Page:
What's New about New Social Movement in a Time of Economic Crisis? Reflections about the Portuguese Disabled People's Movement

Monday, July 14, 2014: 5:00 PM
Room: 301
Distributed Paper
Fernando FONTES , Centre for Social Studies, University of Coimbra, Coimbra, Portugal
Until the 1960s, social movements were comprised mainly of workers’ movements, focused on class and economic issues, highly organised in trade unions and political parties and using strikes and demonstrations as their main action tactic. The 1960s and 1970s witnessed, however, an increased variety of social conflicts beyond the workforce, particularly in Europe and North America, and the subsequent emergence of numerous social movements around new ‘post-material’ issues. The emergence of these new social movements (NSMs) did not only push for a multitude of issues based on identity, but also the investment on civil society as its key location, organised in non-hierarchical structures and networks and embracing direct action and protest.

As with other social groups, the failing of disabled persons by the welfare-state made them especially active since the 1960s. This was especially true of the UK and USA, where disabled people struggled “for equality and participation on an equal footing with other citizens” (Driedger, 1989: 1). This action was made possible by the creation of the Disabled People’s Movement composed of diverse organizations of disabled people. Most current debates on the Disabled People’s Movement included the discussion of whether this is a new or an old social movement.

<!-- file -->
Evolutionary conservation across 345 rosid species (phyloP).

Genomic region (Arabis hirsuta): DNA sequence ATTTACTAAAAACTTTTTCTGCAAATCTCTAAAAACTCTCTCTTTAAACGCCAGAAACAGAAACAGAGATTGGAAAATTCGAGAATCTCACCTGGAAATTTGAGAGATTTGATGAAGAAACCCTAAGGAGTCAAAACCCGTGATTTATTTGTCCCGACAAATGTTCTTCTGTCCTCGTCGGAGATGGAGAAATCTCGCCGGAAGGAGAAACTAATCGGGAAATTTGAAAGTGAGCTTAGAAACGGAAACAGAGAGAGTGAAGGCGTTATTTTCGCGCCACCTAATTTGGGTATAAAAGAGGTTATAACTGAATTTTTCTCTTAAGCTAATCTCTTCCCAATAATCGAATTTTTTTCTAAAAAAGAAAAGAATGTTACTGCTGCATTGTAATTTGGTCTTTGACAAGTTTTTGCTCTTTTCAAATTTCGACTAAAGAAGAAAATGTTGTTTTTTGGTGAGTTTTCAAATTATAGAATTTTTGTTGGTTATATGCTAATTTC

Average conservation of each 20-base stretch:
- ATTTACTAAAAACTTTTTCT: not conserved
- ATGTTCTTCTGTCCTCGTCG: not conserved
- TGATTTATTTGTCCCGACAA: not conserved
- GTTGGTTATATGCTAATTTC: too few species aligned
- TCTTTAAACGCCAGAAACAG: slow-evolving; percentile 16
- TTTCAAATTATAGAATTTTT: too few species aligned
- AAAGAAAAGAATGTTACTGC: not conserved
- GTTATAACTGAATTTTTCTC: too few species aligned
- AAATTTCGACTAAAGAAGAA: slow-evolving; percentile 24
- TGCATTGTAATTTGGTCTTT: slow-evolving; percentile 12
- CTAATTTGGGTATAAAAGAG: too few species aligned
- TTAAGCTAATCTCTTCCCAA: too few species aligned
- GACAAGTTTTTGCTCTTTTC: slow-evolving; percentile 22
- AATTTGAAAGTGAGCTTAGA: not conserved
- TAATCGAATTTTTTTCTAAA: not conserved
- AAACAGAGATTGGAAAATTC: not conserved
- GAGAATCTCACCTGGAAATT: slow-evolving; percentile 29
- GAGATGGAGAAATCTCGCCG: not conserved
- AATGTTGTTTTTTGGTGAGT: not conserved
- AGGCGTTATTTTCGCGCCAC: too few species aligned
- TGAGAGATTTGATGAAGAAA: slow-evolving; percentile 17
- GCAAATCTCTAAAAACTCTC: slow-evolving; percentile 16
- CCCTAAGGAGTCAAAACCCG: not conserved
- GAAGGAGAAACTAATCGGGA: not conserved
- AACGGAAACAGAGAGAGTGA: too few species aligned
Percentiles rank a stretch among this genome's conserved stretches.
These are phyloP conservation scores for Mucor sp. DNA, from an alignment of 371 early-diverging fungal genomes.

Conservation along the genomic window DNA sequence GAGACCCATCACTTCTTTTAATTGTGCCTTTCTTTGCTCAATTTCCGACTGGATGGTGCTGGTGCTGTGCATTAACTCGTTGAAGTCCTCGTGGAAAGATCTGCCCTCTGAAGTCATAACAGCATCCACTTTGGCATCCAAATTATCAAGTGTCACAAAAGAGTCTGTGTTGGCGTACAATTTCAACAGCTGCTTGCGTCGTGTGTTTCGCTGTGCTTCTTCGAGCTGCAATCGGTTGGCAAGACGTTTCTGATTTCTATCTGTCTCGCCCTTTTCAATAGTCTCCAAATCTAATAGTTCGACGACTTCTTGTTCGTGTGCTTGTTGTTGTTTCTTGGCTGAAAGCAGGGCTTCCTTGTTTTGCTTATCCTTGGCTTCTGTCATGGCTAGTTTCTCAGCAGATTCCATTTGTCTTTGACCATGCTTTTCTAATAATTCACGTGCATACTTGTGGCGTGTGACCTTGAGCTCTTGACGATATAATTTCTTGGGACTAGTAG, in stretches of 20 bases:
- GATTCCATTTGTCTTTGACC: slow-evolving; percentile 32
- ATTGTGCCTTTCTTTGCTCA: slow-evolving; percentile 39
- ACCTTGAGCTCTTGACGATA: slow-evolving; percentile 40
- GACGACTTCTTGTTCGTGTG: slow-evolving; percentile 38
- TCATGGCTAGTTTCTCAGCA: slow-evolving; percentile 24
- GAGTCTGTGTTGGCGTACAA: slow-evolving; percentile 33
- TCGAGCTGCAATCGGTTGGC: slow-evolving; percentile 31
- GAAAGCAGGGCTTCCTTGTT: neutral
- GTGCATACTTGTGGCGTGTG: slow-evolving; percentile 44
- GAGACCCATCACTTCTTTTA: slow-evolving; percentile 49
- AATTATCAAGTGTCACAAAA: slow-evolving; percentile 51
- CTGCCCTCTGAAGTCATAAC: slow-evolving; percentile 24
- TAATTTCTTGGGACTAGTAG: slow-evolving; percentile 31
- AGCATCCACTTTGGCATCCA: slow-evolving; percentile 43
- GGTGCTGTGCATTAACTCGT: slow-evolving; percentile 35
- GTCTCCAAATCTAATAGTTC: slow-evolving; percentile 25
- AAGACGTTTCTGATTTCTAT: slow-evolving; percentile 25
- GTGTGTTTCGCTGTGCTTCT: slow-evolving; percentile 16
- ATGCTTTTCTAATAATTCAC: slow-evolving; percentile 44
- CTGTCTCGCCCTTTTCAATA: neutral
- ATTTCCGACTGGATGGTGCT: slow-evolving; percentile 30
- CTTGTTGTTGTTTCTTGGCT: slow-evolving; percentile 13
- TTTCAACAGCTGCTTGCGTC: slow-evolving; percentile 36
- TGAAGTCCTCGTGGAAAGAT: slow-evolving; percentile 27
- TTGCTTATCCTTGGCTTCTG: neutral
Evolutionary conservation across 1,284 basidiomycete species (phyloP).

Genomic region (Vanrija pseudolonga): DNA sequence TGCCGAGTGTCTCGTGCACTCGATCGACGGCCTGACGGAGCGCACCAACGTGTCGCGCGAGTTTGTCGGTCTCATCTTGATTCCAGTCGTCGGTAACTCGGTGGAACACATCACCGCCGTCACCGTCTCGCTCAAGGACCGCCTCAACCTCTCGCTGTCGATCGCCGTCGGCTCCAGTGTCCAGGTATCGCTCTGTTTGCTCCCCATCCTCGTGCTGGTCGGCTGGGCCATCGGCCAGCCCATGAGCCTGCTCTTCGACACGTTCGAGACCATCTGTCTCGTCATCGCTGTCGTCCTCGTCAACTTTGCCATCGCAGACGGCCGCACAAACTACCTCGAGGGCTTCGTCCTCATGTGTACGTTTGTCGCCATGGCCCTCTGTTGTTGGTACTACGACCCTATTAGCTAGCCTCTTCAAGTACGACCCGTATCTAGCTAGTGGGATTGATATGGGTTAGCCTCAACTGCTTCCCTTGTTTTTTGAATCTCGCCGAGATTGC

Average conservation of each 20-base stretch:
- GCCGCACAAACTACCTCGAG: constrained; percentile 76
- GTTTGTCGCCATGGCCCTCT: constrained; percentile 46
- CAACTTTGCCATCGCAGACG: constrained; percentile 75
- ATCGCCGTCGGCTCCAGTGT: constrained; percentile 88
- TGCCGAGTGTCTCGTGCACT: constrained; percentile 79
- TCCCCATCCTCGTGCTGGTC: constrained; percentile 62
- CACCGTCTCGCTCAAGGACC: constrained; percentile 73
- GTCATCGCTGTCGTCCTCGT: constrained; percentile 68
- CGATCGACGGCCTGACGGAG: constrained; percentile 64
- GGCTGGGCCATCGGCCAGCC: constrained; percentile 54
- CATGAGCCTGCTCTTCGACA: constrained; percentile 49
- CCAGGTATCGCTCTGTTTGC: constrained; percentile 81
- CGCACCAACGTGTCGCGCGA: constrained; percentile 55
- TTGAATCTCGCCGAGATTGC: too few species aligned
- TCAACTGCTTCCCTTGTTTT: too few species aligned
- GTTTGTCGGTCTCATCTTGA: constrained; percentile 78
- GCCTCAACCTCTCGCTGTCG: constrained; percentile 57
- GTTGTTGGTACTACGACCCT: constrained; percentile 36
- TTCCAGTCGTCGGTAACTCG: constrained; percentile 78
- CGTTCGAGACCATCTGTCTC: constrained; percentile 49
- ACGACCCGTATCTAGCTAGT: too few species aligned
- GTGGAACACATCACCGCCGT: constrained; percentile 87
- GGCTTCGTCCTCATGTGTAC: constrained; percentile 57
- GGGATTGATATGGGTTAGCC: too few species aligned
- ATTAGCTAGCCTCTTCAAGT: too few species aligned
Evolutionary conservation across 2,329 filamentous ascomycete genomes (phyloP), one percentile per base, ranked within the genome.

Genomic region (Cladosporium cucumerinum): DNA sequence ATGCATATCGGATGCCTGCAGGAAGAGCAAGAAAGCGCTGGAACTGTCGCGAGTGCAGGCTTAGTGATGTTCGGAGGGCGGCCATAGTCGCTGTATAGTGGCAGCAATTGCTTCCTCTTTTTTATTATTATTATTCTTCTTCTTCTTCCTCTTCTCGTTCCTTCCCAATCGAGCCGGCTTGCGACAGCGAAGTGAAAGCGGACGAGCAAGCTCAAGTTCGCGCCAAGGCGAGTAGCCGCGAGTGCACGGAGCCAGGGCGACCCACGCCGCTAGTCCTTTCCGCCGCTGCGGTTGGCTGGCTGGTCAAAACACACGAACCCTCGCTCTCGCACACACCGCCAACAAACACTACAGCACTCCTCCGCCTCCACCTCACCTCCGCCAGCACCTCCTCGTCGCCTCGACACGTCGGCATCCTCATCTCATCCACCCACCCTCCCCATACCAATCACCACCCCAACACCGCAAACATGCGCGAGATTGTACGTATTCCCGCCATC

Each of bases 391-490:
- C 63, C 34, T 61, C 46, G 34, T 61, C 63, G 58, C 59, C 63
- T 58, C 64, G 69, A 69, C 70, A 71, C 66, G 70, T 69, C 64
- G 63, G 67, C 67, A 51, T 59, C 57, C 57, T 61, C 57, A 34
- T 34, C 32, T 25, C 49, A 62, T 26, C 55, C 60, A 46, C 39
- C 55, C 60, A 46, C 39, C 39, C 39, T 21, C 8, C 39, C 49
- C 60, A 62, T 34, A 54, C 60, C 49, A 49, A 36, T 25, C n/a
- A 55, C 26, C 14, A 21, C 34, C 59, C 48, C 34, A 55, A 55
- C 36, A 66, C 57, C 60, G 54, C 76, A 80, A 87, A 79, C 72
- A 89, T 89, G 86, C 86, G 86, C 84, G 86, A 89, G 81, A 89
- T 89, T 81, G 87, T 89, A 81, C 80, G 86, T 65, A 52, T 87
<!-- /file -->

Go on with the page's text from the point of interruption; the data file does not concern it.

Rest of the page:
Drawing on my PhD about social citizenship and the Disabled People’s Movement in Portugal (completed at the University of Leeds – UK), this paper investigates the ways in which this case study may contribute to the theoretical dispute between old and new social movements. I will begin by examining significant characteristics of the Portuguese Disabled People’s Movement. Then, I summarize the theoretical dispute within disability studies on whether the disabled people’s movement is an old or a new social movement. In the last part, I explore the ways in which the Portuguese case study may contribute to this theoretical dispute.